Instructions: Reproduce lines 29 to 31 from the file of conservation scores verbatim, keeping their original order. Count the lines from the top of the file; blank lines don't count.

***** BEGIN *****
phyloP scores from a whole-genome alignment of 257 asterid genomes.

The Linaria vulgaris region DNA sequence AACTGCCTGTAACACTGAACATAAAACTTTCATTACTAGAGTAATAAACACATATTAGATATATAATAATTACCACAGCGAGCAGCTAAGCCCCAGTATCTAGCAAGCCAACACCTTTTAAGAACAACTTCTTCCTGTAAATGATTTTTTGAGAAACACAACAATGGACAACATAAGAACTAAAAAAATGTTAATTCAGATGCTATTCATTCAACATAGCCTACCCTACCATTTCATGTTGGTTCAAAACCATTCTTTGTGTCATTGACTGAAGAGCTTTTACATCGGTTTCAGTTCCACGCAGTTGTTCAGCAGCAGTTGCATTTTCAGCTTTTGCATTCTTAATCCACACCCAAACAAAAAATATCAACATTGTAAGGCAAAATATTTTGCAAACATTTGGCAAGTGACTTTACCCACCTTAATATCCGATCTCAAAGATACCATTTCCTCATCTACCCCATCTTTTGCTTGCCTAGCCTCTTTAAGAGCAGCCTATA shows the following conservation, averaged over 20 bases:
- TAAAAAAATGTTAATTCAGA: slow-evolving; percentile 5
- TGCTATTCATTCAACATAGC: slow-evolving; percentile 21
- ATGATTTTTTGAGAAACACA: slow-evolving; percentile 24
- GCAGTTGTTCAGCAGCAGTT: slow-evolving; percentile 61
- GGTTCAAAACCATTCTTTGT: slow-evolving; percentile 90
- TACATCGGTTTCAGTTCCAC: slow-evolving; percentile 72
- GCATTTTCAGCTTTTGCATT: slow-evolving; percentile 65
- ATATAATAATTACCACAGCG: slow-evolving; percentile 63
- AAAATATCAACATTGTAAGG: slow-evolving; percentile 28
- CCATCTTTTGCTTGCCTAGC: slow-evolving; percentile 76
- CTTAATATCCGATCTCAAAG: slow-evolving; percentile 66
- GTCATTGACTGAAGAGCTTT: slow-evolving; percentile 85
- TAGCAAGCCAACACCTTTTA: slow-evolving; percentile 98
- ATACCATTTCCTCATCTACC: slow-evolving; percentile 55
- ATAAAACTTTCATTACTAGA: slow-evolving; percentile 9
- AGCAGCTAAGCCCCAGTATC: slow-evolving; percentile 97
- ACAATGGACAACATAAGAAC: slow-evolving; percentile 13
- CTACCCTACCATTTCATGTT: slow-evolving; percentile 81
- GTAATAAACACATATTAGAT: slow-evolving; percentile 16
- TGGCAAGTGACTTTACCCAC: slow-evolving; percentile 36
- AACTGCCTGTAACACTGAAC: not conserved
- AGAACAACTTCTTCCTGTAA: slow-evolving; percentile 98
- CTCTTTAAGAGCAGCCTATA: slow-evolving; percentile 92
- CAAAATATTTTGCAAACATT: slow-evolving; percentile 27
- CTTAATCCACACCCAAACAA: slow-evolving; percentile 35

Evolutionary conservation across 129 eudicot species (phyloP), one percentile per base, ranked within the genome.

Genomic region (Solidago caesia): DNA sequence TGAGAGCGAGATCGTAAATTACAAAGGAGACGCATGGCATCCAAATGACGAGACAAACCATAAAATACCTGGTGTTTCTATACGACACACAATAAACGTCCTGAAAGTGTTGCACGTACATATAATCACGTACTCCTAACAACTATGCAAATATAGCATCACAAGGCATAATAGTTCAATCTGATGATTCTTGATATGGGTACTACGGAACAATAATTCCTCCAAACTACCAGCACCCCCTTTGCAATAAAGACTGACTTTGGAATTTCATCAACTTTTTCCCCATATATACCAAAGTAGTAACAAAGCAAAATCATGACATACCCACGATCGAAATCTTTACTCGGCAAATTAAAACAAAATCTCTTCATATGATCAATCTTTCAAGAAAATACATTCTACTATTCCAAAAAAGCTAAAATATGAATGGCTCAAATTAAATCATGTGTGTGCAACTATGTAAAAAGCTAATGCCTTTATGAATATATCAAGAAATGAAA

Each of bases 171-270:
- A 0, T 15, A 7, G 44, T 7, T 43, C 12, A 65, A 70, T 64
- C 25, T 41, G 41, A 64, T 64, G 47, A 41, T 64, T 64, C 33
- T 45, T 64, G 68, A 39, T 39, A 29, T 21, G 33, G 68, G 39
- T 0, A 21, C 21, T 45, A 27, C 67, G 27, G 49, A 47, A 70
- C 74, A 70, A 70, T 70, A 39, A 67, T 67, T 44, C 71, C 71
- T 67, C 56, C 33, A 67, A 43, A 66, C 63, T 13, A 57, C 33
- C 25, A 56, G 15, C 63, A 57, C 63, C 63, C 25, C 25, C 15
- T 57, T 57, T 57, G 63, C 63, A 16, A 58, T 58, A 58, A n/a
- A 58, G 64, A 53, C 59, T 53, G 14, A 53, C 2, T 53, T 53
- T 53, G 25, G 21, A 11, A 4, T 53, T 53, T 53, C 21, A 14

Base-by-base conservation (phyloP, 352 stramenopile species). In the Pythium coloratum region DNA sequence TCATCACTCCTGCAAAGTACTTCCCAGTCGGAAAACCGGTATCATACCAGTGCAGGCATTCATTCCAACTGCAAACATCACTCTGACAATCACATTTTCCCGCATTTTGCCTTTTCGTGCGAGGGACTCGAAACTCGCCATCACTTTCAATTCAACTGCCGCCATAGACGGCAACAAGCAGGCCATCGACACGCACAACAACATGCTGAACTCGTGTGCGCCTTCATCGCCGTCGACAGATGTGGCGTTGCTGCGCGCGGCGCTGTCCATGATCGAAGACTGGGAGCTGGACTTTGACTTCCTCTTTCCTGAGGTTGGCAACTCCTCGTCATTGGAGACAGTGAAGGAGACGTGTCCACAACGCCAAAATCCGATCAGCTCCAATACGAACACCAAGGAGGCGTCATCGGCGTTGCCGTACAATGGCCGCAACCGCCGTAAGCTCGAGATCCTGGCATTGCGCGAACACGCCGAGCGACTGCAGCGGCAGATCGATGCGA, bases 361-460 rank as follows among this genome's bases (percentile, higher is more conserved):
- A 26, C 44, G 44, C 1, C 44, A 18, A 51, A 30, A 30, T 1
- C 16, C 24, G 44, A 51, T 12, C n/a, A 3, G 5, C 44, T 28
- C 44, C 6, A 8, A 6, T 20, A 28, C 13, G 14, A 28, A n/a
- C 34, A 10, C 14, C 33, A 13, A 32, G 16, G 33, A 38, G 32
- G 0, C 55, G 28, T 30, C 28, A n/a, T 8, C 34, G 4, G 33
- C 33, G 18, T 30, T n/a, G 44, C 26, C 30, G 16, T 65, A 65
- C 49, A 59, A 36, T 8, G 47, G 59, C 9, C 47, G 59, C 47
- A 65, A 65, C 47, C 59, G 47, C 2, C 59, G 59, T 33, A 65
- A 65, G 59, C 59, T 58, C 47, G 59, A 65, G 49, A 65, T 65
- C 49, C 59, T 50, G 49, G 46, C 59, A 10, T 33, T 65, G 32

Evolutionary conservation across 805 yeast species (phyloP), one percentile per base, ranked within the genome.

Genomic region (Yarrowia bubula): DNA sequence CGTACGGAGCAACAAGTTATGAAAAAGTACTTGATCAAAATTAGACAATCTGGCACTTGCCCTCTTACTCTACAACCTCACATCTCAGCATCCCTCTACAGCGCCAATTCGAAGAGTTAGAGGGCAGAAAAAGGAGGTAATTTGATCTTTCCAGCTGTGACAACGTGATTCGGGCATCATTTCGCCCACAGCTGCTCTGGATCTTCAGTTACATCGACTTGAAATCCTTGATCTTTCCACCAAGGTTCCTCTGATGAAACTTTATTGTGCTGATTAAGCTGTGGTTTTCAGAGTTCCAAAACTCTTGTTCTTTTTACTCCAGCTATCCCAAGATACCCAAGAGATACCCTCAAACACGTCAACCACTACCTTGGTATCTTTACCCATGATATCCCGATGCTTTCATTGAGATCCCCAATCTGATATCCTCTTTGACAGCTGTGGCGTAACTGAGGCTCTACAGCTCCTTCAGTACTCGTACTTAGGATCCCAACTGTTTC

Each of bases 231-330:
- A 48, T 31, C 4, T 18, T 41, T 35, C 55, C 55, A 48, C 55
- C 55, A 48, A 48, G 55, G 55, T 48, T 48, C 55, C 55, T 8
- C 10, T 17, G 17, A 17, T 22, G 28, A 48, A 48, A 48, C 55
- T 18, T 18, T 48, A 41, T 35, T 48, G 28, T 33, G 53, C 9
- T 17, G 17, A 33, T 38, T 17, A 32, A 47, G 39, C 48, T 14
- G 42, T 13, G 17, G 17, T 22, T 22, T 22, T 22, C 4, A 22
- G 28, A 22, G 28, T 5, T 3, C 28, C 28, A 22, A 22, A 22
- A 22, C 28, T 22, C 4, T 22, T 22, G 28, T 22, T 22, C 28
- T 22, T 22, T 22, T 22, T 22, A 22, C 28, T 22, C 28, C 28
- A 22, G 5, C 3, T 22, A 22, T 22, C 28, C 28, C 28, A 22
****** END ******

Genomic region (Solidago caesia): DNA sequence TGAGAGCGAGATCGTAAATTACAAAGGAGACGCATGGCATCCAAATGACGAGACAAACCATAAAATACCTGGTGTTTCTATACGACACACAATAAACGTCCTGAAAGTGTTGCACGTACATATAATCACGTACTCCTAACAACTATGCAAATATAGCATCACAAGGCATAATAGTTCAATCTGATGATTCTTGATATGGGTACTACGGAACAATAATTCCTCCAAACTACCAGCACCCCCTTTGCAATAAAGACTGACTTTGGAATTTCATCAACTTTTTCCCCATATATACCAAAGTAGTAACAAAGCAAAATCATGACATACCCACGATCGAAATCTTTACTCGGCAAATTAAAACAAAATCTCTTCATATGATCAATCTTTCAAGAAAATACATTCTACTATTCCAAAAAAGCTAAAATATGAATGGCTCAAATTAAATCATGTGTGTGCAACTATGTAAAAAGCTAATGCCTTTATGAATATATCAAGAAATGAAA

Each of bases 171-270:
- A 0, T 15, A 7, G 44, T 7, T 43, C 12, A 65, A 70, T 64